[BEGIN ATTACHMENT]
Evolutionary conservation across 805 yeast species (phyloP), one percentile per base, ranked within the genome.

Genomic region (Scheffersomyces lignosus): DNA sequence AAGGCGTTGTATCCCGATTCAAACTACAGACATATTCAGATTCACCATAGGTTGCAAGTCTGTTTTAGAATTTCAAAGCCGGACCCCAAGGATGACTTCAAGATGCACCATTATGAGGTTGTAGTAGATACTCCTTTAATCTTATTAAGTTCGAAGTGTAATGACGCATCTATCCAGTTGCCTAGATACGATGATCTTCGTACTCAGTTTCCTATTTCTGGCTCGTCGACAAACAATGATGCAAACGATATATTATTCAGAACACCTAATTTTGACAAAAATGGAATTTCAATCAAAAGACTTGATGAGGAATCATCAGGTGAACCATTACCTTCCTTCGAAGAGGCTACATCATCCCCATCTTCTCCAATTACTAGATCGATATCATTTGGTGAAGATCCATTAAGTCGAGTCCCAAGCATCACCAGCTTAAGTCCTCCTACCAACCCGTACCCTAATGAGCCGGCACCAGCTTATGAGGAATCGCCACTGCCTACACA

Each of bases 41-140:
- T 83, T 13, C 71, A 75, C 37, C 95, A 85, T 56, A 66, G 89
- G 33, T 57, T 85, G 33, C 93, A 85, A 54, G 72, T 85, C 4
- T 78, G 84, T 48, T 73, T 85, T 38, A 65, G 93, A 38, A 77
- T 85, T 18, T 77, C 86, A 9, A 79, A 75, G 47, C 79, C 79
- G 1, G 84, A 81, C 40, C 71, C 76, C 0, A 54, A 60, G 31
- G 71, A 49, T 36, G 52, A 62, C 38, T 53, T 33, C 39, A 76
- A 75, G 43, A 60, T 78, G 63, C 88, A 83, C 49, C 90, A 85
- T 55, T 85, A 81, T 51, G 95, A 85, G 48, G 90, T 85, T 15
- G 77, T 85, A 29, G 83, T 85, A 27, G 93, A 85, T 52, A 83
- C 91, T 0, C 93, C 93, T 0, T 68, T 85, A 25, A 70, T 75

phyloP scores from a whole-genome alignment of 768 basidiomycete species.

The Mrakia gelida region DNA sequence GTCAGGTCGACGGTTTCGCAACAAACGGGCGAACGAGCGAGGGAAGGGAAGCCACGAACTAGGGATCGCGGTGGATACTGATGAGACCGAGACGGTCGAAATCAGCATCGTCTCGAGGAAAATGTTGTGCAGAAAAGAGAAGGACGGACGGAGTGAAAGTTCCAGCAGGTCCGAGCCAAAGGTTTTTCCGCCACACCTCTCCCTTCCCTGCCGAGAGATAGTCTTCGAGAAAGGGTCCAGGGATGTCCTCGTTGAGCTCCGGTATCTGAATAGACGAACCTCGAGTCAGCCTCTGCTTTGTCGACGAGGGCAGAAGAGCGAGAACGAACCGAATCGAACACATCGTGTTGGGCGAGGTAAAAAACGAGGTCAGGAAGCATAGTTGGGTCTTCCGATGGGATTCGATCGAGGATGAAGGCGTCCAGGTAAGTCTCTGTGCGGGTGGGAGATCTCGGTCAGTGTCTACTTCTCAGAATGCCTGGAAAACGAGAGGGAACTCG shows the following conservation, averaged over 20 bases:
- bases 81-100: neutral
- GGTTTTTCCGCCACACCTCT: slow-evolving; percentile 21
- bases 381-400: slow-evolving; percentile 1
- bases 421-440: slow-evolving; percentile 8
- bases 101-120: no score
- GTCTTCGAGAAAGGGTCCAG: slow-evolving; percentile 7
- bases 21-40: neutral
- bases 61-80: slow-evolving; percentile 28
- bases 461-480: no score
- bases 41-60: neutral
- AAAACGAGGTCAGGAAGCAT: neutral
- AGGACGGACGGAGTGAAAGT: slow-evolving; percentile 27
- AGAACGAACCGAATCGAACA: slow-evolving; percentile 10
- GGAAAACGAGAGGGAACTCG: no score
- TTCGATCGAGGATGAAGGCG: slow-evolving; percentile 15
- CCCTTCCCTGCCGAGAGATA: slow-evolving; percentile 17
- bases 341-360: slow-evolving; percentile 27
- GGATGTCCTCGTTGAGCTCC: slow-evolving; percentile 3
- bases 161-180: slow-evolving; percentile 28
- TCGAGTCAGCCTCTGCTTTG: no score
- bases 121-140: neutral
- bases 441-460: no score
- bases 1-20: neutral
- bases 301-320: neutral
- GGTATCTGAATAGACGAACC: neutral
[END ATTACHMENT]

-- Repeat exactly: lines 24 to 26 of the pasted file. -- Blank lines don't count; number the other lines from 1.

- bases 461-480: no score
- bases 41-60: neutral
- AAAACGAGGTCAGGAAGCAT: neutral